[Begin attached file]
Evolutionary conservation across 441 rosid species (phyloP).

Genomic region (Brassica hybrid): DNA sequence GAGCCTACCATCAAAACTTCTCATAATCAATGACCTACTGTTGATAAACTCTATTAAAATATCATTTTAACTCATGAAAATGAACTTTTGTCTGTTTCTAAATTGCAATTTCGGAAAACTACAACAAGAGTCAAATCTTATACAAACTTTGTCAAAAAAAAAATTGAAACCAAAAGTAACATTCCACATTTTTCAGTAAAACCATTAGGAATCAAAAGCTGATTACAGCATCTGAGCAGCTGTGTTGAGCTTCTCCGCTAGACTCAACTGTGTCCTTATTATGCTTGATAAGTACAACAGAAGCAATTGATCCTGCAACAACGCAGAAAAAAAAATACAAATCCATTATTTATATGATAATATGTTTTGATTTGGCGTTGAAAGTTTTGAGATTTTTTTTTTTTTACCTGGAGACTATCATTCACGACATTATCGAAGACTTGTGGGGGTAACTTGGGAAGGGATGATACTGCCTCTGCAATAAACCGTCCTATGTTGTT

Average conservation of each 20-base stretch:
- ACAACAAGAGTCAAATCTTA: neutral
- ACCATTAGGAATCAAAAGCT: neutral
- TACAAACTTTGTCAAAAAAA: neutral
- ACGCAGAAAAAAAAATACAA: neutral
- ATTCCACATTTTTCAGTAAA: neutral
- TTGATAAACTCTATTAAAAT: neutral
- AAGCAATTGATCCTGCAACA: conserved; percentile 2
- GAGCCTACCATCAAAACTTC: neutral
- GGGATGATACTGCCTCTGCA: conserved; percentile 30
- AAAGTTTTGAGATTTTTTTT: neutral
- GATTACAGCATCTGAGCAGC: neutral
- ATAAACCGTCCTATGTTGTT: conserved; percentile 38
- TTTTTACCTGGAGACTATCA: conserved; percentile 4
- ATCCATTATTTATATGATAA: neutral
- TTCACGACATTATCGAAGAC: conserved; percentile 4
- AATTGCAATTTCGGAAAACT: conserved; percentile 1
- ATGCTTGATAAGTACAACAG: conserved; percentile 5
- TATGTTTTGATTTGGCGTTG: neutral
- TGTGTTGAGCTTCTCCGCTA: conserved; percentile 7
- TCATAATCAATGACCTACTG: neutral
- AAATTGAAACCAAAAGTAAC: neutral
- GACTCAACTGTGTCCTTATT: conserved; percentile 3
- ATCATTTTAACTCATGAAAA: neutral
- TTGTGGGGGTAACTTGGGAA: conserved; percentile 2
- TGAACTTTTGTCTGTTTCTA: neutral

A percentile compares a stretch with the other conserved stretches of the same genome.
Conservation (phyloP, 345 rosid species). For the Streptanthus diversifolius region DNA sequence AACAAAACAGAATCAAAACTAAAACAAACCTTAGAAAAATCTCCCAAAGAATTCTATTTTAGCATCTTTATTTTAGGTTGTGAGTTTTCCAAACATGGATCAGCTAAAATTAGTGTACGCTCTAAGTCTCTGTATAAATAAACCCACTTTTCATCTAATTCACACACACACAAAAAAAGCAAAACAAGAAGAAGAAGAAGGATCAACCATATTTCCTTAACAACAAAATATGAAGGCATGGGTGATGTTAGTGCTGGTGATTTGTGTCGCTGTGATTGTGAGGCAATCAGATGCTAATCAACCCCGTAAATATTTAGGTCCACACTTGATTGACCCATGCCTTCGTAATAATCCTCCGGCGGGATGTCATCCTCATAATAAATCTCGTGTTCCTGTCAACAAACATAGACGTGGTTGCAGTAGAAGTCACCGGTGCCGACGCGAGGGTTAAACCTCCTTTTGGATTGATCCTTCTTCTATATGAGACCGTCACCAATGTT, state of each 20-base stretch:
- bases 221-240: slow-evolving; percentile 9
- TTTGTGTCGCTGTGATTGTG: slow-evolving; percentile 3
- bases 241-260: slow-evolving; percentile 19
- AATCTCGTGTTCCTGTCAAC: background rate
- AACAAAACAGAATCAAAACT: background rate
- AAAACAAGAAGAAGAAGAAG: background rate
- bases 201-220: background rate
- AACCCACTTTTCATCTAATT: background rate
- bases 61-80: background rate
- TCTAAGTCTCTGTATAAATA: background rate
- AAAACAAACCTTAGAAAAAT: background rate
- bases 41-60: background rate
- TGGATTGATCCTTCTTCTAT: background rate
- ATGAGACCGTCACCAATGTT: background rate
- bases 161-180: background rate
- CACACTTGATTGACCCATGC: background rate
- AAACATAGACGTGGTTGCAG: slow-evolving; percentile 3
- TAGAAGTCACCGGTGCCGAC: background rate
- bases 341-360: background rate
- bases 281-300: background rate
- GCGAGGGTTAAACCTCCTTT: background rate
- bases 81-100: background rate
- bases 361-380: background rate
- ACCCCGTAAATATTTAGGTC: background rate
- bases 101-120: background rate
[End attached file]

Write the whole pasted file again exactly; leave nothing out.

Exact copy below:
Evolutionary conservation across 441 rosid species (phyloP).

Genomic region (Brassica hybrid): DNA sequence GAGCCTACCATCAAAACTTCTCATAATCAATGACCTACTGTTGATAAACTCTATTAAAATATCATTTTAACTCATGAAAATGAACTTTTGTCTGTTTCTAAATTGCAATTTCGGAAAACTACAACAAGAGTCAAATCTTATACAAACTTTGTCAAAAAAAAAATTGAAACCAAAAGTAACATTCCACATTTTTCAGTAAAACCATTAGGAATCAAAAGCTGATTACAGCATCTGAGCAGCTGTGTTGAGCTTCTCCGCTAGACTCAACTGTGTCCTTATTATGCTTGATAAGTACAACAGAAGCAATTGATCCTGCAACAACGCAGAAAAAAAAATACAAATCCATTATTTATATGATAATATGTTTTGATTTGGCGTTGAAAGTTTTGAGATTTTTTTTTTTTTACCTGGAGACTATCATTCACGACATTATCGAAGACTTGTGGGGGTAACTTGGGAAGGGATGATACTGCCTCTGCAATAAACCGTCCTATGTTGTT

Average conservation of each 20-base stretch:
- ACAACAAGAGTCAAATCTTA: neutral
- ACCATTAGGAATCAAAAGCT: neutral
- TACAAACTTTGTCAAAAAAA: neutral
- ACGCAGAAAAAAAAATACAA: neutral
- ATTCCACATTTTTCAGTAAA: neutral
- TTGATAAACTCTATTAAAAT: neutral
- AAGCAATTGATCCTGCAACA: conserved; percentile 2
- GAGCCTACCATCAAAACTTC: neutral
- GGGATGATACTGCCTCTGCA: conserved; percentile 30
- AAAGTTTTGAGATTTTTTTT: neutral
- GATTACAGCATCTGAGCAGC: neutral
- ATAAACCGTCCTATGTTGTT: conserved; percentile 38
- TTTTTACCTGGAGACTATCA: conserved; percentile 4
- ATCCATTATTTATATGATAA: neutral
- TTCACGACATTATCGAAGAC: conserved; percentile 4
- AATTGCAATTTCGGAAAACT: conserved; percentile 1
- ATGCTTGATAAGTACAACAG: conserved; percentile 5
- TATGTTTTGATTTGGCGTTG: neutral
- TGTGTTGAGCTTCTCCGCTA: conserved; percentile 7
- TCATAATCAATGACCTACTG: neutral
- AAATTGAAACCAAAAGTAAC: neutral
- GACTCAACTGTGTCCTTATT: conserved; percentile 3
- ATCATTTTAACTCATGAAAA: neutral
- TTGTGGGGGTAACTTGGGAA: conserved; percentile 2
- TGAACTTTTGTCTGTTTCTA: neutral

A percentile compares a stretch with the other conserved stretches of the same genome.
Conservation (phyloP, 345 rosid species). For the Streptanthus diversifolius region DNA sequence AACAAAACAGAATCAAAACTAAAACAAACCTTAGAAAAATCTCCCAAAGAATTCTATTTTAGCATCTTTATTTTAGGTTGTGAGTTTTCCAAACATGGATCAGCTAAAATTAGTGTACGCTCTAAGTCTCTGTATAAATAAACCCACTTTTCATCTAATTCACACACACACAAAAAAAGCAAAACAAGAAGAAGAAGAAGGATCAACCATATTTCCTTAACAACAAAATATGAAGGCATGGGTGATGTTAGTGCTGGTGATTTGTGTCGCTGTGATTGTGAGGCAATCAGATGCTAATCAACCCCGTAAATATTTAGGTCCACACTTGATTGACCCATGCCTTCGTAATAATCCTCCGGCGGGATGTCATCCTCATAATAAATCTCGTGTTCCTGTCAACAAACATAGACGTGGTTGCAGTAGAAGTCACCGGTGCCGACGCGAGGGTTAAACCTCCTTTTGGATTGATCCTTCTTCTATATGAGACCGTCACCAATGTT, state of each 20-base stretch:
- bases 221-240: slow-evolving; percentile 9
- TTTGTGTCGCTGTGATTGTG: slow-evolving; percentile 3
- bases 241-260: slow-evolving; percentile 19
- AATCTCGTGTTCCTGTCAAC: background rate
- AACAAAACAGAATCAAAACT: background rate
- AAAACAAGAAGAAGAAGAAG: background rate
- bases 201-220: background rate
- AACCCACTTTTCATCTAATT: background rate
- bases 61-80: background rate
- TCTAAGTCTCTGTATAAATA: background rate
- AAAACAAACCTTAGAAAAAT: background rate
- bases 41-60: background rate
- TGGATTGATCCTTCTTCTAT: background rate
- ATGAGACCGTCACCAATGTT: background rate
- bases 161-180: background rate
- CACACTTGATTGACCCATGC: background rate
- AAACATAGACGTGGTTGCAG: slow-evolving; percentile 3
- TAGAAGTCACCGGTGCCGAC: background rate
- bases 341-360: background rate
- bases 281-300: background rate
- GCGAGGGTTAAACCTCCTTT: background rate
- bases 81-100: background rate
- bases 361-380: background rate
- ACCCCGTAAATATTTAGGTC: background rate
- bases 101-120: background rate